In their recent book, ‘Medicare Meltdown: How Wall Street and Washington are Ruining Medicare and How to Fix It,’ co-authors Rosemary Gibson (aka health care ‘rock star’) and Janardan Prasad Singh, spend a chapter on ‘Fifteen Medicare Facts That Will Astonish You.’ Learning astonishing facts can be fun. But when those facts relate to Medicare, they can be extremely sobering.

Perhaps you can use one or many of these facts to ‘wow’ guests at your next dinner party. Better yet, use them when meeting with those elected to Congress.

1. If Medicare were a country, it would be the 20th largest economy in the world.
That’s right, larger than the entire economy of Sweden – and double that of Ireland!

2. Medicare wastes the equivalent of New Zealand’s entire economy.
In 2011, Medicare spent $560 billion, yet about 30 percent ($170 billion) was wasted and did not benefit our seniors. Where did it go? Blame it on overtreatment, inefficiencies and poor management. (Source: Institute of Medicine)

3. Between now and 2030, Medicare will be adding population equivalents of Austria, Hong Kong, Israel and Switzerland to its rolls.
In 2013, about 49 million people were covered by Medicare, and in 17 years (2030), an estimated 33 million more Americans will be covered.

4. Ten thousand boomers sign up for Medicare every day.
That’s 10 thousand per day for the next 20 years!

5. During a lifetime of work, the average person pays $60,000 for Medicare.
Look at your pay stub, this is the money deducted for the Medicare payroll tax.

6. A new retiree can expect to receive about $180,000 in Medicare benefits.
A person pays in $60,000 and expects to receive, on average, $180,000 in benefits. Economics 101 can’t explain this type of math – unless we mortgage our future.

7. Your federal income taxes pay for a growing share of Medicare’s costs.
Subtract #5 above from #6 (answer: $120,000). From this amount, seniors pay for hospital outpatient care and doctor visits (Part B) and prescription drugs (Part D). The rest is paid by federal income taxes and borrowing – which raises the federal debt.

8. The number of corporate healthcare firms on the Fortune 100 list has increased from zero in 1965 to 15 today.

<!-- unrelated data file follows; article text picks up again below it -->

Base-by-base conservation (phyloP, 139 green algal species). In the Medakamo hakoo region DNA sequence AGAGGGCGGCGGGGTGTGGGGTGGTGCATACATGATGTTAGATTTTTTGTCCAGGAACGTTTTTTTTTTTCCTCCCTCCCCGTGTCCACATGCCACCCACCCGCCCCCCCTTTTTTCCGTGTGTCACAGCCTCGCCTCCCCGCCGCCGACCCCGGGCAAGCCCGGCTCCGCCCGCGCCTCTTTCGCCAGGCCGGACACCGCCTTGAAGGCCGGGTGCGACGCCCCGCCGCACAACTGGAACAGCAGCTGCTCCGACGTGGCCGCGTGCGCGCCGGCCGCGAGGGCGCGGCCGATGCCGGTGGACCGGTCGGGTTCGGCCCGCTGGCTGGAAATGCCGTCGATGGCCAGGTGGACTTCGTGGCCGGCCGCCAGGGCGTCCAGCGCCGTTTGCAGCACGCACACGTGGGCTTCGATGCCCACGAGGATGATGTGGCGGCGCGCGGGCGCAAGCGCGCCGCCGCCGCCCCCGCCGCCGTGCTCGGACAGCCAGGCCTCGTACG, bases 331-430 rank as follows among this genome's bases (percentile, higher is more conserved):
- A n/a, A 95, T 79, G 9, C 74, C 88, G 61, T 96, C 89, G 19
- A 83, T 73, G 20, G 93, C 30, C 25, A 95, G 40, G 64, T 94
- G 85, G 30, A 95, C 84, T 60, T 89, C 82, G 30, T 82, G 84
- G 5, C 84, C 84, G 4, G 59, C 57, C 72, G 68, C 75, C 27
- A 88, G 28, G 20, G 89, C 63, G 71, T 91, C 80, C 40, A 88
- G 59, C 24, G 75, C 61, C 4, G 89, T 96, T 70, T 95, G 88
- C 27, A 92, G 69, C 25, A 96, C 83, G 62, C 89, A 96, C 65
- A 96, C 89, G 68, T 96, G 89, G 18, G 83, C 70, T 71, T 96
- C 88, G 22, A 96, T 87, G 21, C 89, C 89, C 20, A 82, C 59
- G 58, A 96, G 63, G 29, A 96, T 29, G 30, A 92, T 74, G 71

These firms have benefited greatly from the current Medicare infrastructure. According to Gibson and Singh, the ties that bind Wall Street and Washington in the healthcare industry are strong and their interests are often at odds with those of seniors and boomers.

9. The federal government borrows money from China to pay Medicare bills from hospitals, doctors and drug companies.
Currently, interest rates are low, but can (and will) change in the future. This is not good for our long-term debt problem.

10. President Obama and Rush Limbaugh agree on this fact.
Paying for Medicare is not sustainable at the rate these costs are growing.

11. Between now and 2035, the healthcare industry will reap from Medicare a larger share of the country’s gross domestic product.
As Medicare grows, the federal government will have less money to pay for the nation’s infrastructure, investments in science and technology, education and national security. According to the Congressional Budget Office, if we do nothing to curb this cost, Medicare will consume nearly 25 percent of the value of all goods and services our country produces by 2082. In 2006, Medicare spending was at three percent of GDP.

12. The number of doctors who specialize in caring for seniors is shrinking when more are needed.
The median salary for geriatricians is lower than almost all specialties, threatening the number of new doctors willing to fill this growing role.

13. Medicare’s money for hospital care begins to run out in 2024.
This fact about Medicare Part A comes from a non-partisan report by the Medicare trustees.

14. An estimated, 79,200 Medicare beneficiaries die each year because of preventable harm in hospitals.
This is just an estimate. We really don’t know because actual data of those fatally harmed is seldom reported on a consistent basis. Based on a 2013 report in the Journal of Patient Safety, this number could be much higher.

15. Annual Medicare fraud and abuse is equivalent to one million seniors’ lifetime Medicare contributions.
FBI fraud estimates can be up to 10 percent of what Medicare spends – about $60 billion. In addition, this amount does not include the mistakes made in coding payments and calculating the money Medicare owes to providers. In 2010, Medicare estimated $48 billion was made in ‘improper payments.’

‘Medicare Meltdown’ not only points out the problems but provides a road map on how Medicare can be fixed in the future. Much of what we need is the political willpower to make changes so that we can efficiently provide the necessary care to our seniors.

After all, a mother robin has only so much food to distribute.